Time’s vacuum

London

Days vanish into the Internet’s virtual cesspool, one after the other, each spiralling deeper until slipping from my grasp only to be replaced by the next.

An intricate, expensive system devised to suck away time, as if powered by all those hours spent by billions of people every day. As if driven by time itself.

Are you hunched over your laptop, internally debating the merits of a four-pack over an eight-pack on the Tesco website? Those minutes are driving it. Weighing the three day weekend in Rome against the minibreak in Lanzarote? Grist to the mill. And which hotel would be better? This one has a prettier spa, but that one’s in the centre of town. Tick, tick, tick, the smiling face of the Internet demon is relishing your time.

Or are you standing on the morning tube reading this on your phone? Tick, tick… Or the hours spent trying to unfuck what it’s done to your book of holiday snaps? Tick, tick, tick…

And we do this to ourselves, no-one compels us. We do it because we have convinced ourselves we’re being productive, or that more choice is, obviously, better.

So here I am, writing this, staring at a screen. Tick… tick… tick…


Buy me a drink and I’ll tell you some lies

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A pub’s life

London

A cold afternoon in Soho and I have an hour.

A statement, not a question, but nonetheless there is an answer; and the answer is pub.

The age of the pub is over. Thousands are closing monthly, we’re told; and those that remain don’t feel like actual pubs. More like bars, cafes, restaurants.

And it’s our fault. My fault and yours. If we don’t go to our pubs they will close. A simple truth. One could blame the corporatization of pubs, big money’s simple desire for more and the dull conformity it nurtures, but the fact is that the attraction of a bottle of wine and Netflix is stronger than the desire to go out and drink in the company of strangers.

Or — god forbid — actually talk to them.

Inevitable, of course, that such a proud tradition should end. Society changes, influenced as it is by our apathy and unconcern, our misguided wantings. And thus pub dies.

And yet from my stool at the end of the bar, as I wallow in the warmth of a blended scotch, voices break through my self-grown keratin shell. Just ordinary conversation. Three men, standing, pints in hand, their dust covered clothing betraying a day spent reshaping the city, discuss women.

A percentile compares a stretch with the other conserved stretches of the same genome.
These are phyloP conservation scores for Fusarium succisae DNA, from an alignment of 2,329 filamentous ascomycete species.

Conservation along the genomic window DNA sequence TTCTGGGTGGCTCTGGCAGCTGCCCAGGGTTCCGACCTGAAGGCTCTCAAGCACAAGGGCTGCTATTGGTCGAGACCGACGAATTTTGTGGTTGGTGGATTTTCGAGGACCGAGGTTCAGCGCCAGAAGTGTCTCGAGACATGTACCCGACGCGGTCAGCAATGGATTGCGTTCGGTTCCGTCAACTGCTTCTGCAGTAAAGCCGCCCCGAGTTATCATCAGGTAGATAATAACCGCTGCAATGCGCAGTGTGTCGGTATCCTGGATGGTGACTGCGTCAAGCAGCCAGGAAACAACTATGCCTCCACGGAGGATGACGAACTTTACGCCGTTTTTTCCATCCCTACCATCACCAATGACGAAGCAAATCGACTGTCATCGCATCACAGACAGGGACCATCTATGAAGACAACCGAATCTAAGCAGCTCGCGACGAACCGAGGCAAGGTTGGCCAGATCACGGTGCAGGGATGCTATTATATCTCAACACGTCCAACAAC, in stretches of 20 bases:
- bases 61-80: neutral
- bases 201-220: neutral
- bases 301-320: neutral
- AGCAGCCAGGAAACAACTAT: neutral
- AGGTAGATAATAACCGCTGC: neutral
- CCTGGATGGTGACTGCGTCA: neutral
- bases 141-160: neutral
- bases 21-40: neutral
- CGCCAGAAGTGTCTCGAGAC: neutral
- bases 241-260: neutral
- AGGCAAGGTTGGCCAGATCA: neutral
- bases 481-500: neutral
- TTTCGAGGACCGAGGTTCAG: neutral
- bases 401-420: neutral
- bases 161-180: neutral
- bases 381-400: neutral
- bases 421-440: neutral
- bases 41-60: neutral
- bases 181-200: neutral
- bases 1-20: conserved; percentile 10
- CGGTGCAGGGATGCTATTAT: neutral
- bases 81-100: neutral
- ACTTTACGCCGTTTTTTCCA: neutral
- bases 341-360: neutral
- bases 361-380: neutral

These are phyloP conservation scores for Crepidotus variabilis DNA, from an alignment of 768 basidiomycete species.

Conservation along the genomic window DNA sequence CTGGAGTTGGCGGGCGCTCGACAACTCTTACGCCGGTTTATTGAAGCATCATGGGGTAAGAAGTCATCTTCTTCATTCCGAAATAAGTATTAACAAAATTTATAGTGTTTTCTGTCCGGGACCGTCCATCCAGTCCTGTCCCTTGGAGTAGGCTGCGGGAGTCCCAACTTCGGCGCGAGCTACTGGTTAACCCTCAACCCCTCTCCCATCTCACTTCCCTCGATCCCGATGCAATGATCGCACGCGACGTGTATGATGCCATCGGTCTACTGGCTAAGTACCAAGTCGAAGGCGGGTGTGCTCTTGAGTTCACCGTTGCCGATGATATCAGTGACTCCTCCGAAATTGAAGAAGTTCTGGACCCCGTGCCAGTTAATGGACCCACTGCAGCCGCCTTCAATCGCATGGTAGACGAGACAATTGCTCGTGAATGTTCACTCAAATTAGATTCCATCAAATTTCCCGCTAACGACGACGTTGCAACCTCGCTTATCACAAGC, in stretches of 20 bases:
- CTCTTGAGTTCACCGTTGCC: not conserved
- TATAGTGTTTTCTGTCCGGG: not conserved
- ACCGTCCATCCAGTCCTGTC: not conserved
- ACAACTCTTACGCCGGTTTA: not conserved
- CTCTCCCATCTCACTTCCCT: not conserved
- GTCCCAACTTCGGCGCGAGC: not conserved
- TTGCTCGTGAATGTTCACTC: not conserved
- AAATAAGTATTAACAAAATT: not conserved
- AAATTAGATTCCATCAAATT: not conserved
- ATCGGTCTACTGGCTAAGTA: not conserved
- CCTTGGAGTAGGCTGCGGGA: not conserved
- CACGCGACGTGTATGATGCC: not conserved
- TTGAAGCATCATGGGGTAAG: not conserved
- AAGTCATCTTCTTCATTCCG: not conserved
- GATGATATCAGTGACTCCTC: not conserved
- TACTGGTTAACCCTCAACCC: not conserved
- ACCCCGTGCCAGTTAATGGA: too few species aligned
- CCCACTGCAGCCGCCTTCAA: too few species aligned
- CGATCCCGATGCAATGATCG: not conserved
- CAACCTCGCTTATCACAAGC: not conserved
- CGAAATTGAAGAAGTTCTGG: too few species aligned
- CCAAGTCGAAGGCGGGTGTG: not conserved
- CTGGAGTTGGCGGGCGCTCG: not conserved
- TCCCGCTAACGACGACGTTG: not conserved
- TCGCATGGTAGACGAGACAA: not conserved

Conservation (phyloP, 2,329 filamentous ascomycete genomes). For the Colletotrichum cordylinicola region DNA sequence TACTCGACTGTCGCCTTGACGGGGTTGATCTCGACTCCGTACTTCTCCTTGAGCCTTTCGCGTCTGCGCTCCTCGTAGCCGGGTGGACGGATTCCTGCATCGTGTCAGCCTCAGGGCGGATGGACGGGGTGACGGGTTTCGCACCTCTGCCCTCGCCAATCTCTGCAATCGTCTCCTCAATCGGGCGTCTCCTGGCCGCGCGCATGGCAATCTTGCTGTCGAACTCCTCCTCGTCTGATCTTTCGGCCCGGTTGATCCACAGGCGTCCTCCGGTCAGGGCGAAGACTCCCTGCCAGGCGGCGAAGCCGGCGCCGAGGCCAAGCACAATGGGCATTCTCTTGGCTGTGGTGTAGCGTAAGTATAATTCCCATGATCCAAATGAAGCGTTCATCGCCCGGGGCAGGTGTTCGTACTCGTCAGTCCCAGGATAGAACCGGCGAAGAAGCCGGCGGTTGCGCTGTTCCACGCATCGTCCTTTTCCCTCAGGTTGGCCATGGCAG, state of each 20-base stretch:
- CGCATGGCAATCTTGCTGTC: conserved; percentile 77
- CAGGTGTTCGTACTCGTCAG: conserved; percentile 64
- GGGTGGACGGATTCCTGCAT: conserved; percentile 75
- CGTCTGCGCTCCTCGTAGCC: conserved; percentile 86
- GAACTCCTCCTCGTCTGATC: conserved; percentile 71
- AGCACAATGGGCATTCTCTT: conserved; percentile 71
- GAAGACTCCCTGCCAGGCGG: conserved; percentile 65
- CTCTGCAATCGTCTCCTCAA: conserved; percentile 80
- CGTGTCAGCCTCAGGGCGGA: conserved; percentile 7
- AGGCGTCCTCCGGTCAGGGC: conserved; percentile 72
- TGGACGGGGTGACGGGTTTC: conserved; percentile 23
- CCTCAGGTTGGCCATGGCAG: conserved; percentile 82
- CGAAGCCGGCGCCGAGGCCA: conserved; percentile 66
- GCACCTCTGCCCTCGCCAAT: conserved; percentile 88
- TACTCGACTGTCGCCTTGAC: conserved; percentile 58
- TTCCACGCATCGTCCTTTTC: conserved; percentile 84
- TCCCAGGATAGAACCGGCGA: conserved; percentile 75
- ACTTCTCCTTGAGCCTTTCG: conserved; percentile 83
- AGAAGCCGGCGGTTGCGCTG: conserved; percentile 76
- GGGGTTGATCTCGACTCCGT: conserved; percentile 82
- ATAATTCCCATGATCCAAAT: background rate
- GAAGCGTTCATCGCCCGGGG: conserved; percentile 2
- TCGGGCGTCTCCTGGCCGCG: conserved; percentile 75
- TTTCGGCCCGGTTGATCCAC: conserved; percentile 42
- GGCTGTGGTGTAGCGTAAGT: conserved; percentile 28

Their appearance may seem incongruous in all this neo-gothic Victorian mahogany, but here they are, doing what generations of young men before them have done: sharing a drink and idle chat after the day’s toil. This afternoon, at least, pub is alive and well.


Buy me a drink and I’ll tell you some lies

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Days and days

London

Does the inevitable living death of the day obscure the sparkling vitality of the night before? A night of beauty and passion curtesy of Puccini and Domingo, Scarpia and Tosca, and the companionship of angels.

London continues to offer this jaded old hack glimpses of a life worth wasting, flashes of technicolor in the shadows, beauty on which to rest a restless eye. Last night, in all its light and shade, was one of those nights, just one of those things, gossamer wings.  A break in this succession of fruitless days and lost evenings. An invitation to the opera, a box with friends. A sumptuous sensual delight, finished off with the rough wit of a drag queen.

And then here I am again, the day after, listening to the constant cynical tick-tock of the great clock; the only clock that matters. Hours slide past like polished ice under this sled’s skinny runners. I wonder what’s next as my carefully listed daily tasks sit and rot away through lack of attention, and suddenly the day has passed away, and my solid achievement is the consumption of three episodes, previously watched.

I turn and gaze back over the undulating landscape of my past, complete with occasional jagged peaks and chasms, and my inner face, battered and bloodied by decades of frustration, starts to talk once again: get off your arse. Get out. Sieze the fucking day. Roll over and close your eyes.

And so here I am, just me, sharing with you, whoever you are, the bland reality. I might write more tomorrow, or next year, or next life. I might not.


Buy me a drink and I’ll tell you some lies

£5.00